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150 Million Migrant Workers World-Wide – 66.6 Million Are Women

Friday, January 6, 2017 2:46
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(Before It's News)

Human Wrongs Watch

There are about 150 million migrant workers around the world, according a recent United Nations study, which provides useful labour migration data for policy makers as they seek to make headway on the 2030 Agenda for Sustainable Development.

Migrant workers, like these in northern Thailand, often work in high-risk sectors, such as construction. The ILO works to strengthen national occupational safety and health systems to improve protection of migrant workers. Photo: ILO/John Hulme

“Decision makers will now have real data on which to base their policies,” on 5 January 2017 said International Labour Organization (ILO) Director-General Guy Ryder in a news release.

He said that this analysis will help countries deliver on the 2030 Agenda’s Sustainable Development Goals (SDGs), particularly targets within Goal 8 on protecting all workers, including migrant workers, and Goal 10 on the implementation of well-managed migration policies.

The report, ILO Global Estimates on Migrant Workers, found that there are 232 million international migrants, of which 206.6 million are 15 years old and up. Of this working-age migrant population, 72.7 per cent, or 150 million, are migrant workers. And 83.7 million are men and 66.6 million women.

Labour migration is a phenomenon that concerns all regions of the world, however, almost half, or 48.5 per cent, of migrant workers are concentrated in two broad regions: Northern America, and Northern, Southern and Western Europe.

The Arab States have the highest proportion of migrant workers as a share of all workers with 35.6 per cent.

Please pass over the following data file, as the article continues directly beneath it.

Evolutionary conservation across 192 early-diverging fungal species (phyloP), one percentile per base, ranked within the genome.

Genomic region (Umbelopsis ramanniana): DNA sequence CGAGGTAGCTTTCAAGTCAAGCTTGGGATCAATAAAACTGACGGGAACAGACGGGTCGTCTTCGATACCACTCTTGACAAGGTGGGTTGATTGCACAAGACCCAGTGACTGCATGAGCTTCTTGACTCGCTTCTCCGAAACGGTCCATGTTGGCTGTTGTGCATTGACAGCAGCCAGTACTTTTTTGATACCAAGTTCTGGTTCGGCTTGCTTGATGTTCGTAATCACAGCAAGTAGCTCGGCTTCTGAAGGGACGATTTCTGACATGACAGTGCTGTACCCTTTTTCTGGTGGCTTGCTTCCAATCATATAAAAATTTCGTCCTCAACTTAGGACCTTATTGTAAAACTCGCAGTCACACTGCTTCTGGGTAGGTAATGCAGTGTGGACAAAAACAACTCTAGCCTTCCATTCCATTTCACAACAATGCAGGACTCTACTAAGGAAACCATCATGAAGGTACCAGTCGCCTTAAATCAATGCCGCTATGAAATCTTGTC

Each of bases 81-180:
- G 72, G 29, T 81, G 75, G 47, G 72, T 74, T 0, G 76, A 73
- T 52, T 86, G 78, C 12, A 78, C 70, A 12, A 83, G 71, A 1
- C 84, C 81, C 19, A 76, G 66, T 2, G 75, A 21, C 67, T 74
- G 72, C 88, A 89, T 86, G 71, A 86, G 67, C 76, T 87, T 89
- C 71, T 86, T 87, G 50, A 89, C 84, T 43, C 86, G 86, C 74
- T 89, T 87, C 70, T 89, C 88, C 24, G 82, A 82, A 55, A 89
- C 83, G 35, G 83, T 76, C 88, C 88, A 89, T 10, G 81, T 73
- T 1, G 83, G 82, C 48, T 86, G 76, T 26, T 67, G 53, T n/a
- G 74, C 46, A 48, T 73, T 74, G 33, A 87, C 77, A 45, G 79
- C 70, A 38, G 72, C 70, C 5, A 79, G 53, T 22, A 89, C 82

In Jordan, the ILO supports national partners in improving working conditions and employment contracts for migrant workers in the garment sector. Photo: ILO/Sami Haven

The study also examines the distribution of the migrant workforce in broad industry groupings.

The vast majority of migrant workers are in the services sectors, with 106.8 million workers accounting for 71.1 per cent of the total, followed by industry, including manufacturing and construction, with 26.7 million, or 17.8 per cent, and by agriculture with 16.7 million, or 11.1 per cent. Among all migrant workers, 7.7 per cent are domestic workers.

“This estimate study shows that the vast majority of migrants migrate in search of better job opportunities,” said Manuela Tomei, Director of the ILO’s Conditions of Work and Equality Department (WORKQUALITY).

“By applying a robust methodology we believe it will add significantly to our knowledge base on migration and provide a strong foundation for the development of effective migration policies.”

The report also highlights the significant global numbers of migrant domestic workers and the marked gender disparities in this sector.

Domestic work is one of the least regulated sectors of the economy and, as such, is of particular concern to the ILO, the news release said, noting that due to the concentration of migrant women workers and relatively low visibility of the workforce in this sector multiple forms of discrimination often intersect.

Of the estimated 67.1 million domestic workers in the world, 11.5 million, or 17.2 per cent are international migrants.

About 73.4 per cent, or around 8.5 million, of all migrant domestic workers are women. South-Eastern Asia and the Pacific host the largest share, with 24 per cent of the global number of female migrant domestic workers, followed by Northern, Southern and Western Europe, with 22.1 per cent of the total, and the Arab States with 19 per cent. (SOURCE: UN)

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